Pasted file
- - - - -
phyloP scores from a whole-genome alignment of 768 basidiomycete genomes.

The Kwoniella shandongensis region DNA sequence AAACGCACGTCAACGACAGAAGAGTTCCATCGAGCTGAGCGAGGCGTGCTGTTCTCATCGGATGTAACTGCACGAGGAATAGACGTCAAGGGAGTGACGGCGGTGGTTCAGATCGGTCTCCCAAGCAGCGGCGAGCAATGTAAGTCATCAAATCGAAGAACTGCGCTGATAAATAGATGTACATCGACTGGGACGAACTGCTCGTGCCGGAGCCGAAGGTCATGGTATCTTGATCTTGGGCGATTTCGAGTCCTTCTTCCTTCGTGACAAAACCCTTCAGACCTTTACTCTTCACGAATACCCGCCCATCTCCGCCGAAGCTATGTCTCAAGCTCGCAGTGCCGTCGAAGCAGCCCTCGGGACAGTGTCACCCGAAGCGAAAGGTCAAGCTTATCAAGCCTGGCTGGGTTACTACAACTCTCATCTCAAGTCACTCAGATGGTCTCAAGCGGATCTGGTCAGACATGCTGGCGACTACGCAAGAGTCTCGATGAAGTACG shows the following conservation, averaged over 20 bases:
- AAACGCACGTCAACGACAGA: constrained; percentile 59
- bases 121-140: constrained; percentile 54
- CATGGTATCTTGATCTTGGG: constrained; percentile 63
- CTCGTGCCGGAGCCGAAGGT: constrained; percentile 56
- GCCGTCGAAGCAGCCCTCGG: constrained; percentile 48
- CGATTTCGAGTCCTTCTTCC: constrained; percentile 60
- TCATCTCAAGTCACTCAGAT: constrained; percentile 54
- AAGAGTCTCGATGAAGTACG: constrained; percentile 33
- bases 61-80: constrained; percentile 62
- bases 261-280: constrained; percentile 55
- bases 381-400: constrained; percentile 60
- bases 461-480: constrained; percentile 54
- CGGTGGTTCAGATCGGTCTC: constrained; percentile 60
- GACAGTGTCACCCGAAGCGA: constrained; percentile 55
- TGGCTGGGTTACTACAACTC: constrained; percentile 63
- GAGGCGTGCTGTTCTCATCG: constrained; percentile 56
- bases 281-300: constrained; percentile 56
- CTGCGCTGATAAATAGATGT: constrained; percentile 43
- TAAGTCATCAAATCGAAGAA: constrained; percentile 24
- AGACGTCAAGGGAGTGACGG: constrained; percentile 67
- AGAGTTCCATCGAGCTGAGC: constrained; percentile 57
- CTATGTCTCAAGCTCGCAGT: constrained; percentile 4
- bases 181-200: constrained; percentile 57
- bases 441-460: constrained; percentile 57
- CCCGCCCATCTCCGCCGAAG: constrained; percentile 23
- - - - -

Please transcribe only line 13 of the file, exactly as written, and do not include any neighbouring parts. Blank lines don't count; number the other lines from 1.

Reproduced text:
- bases 381-400: constrained; percentile 60